Philip Hardaker,

I came to Burslem School of Art in 1973 to do a degree in Fine Art. I specialised in Sculpture. After a year the department was moved to the University site – it was the Polytechnic at that time – and I went into ceramics.

I have been collecting fragments of objects from Victorian rubbish dumps since I was 13 or 14. I was brought up in Harrogate, and I enjoyed digging on the dump – which like almost all dumps, was located in the east, as the residents didn’t want the prevailing westerly wind to carry the smell of waste throughout the town. Harrogate had been a spa-town, with a relatively affluent history. A number of generations of my family were brought up there, and I liked the curious sense I experienced of digging through my ancestors’ past.

In the nineteenth century huge numbers of products were sold in ceramic containers – ceramic was the plastic of its day. I found many of these objects when I went digging, and of course, most of them would have been made in Stoke-on-Trent.

When I moved to the Potteries, I realised I was living on top of a treasure-trove. As a student in Burslem, I could go out and dig on local Victorian and Georgian shraff tips (shraff is the name given to quantities of broken ceramic – a shraff tip is a ceramic dump). In the early days of the industry, about twenty-five per cent of the production of any given factory could end up as shraff – there was a tremendously high proportion of waste – misfirings, impurities in the glaze or clay body, accidental breakages and so on. Every item went through many hands, in the multiple stages of production, there were plenty of opportunities for mistakes to occur.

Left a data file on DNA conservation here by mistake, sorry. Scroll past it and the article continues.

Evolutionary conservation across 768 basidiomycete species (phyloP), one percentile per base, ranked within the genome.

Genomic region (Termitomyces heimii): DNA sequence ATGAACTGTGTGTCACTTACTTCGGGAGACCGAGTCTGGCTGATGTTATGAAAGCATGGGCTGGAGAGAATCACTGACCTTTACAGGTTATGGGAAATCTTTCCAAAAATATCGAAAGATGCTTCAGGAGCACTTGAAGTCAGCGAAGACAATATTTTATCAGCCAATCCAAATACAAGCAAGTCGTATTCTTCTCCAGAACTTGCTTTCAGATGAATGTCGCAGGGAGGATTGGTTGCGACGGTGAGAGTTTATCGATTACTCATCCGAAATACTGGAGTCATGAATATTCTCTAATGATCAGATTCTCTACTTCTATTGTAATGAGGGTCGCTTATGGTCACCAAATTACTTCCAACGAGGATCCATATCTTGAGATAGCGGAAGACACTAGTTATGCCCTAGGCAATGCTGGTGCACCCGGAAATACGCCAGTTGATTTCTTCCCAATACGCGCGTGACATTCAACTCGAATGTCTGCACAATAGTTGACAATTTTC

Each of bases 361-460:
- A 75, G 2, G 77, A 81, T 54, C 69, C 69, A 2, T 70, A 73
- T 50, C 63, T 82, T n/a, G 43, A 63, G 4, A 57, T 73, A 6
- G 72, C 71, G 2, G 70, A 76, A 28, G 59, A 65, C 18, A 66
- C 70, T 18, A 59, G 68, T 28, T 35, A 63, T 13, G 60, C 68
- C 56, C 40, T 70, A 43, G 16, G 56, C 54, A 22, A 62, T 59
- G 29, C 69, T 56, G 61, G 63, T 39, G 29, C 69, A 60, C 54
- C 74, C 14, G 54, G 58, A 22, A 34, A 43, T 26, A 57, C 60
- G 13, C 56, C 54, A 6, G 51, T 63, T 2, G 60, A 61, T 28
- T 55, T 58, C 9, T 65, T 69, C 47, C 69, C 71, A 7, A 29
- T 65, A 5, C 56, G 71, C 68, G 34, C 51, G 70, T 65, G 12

It struck me that by using recycled material, a quality coming from its fragmentary nature was imparted to the meaning of the work. I loved the sense of finding a use for something that had formerly been considered useless. I appreciated the aura the objects exuded of the labour that had gone into their production – hours and hours had been spent making them.  I felt I had found a form to celebrate the endurance of the objects themselves. Many of them were a hundred years old or more. I wanted to celebrate their longevity, and use them to express the complexity of our daily experience.

Technology and air-travel has created a smaller world. We are bombarded with imagery over which we have little control. Think of all the information we can take in from one small television screen in just one evening. It would have been unimaginable in a previous era. This is the world I live in, and I aim consciously to make my work has to respond to this complexity.

I try to harness both the fragmentation of the objects I use, and their varied and competing histories to create a new critical statement on the world around me. I am a passionate pacifist. I believe arms are immoral, and that war is the cause of nothing but human misery. Do you know how much it cost to buy the European fighter plane? £50,000,000, and we ordered three hundred and thirty two of them. But instead of noticing or thinking about this, we use television – shows like Big Brother – to pacify the nation.

In the work I make, I aim to express my convictions, but it can take a while to find the most effective means of communication. Ideas often stay in embryonic form for some time. At the moment I am thinking about our contemporary loss of the experience of silence and darkness. I will make sketches around the theme, and collect objects that seem to relate to it. Then something will happen to make the variety of elements gel, and another work springs to life.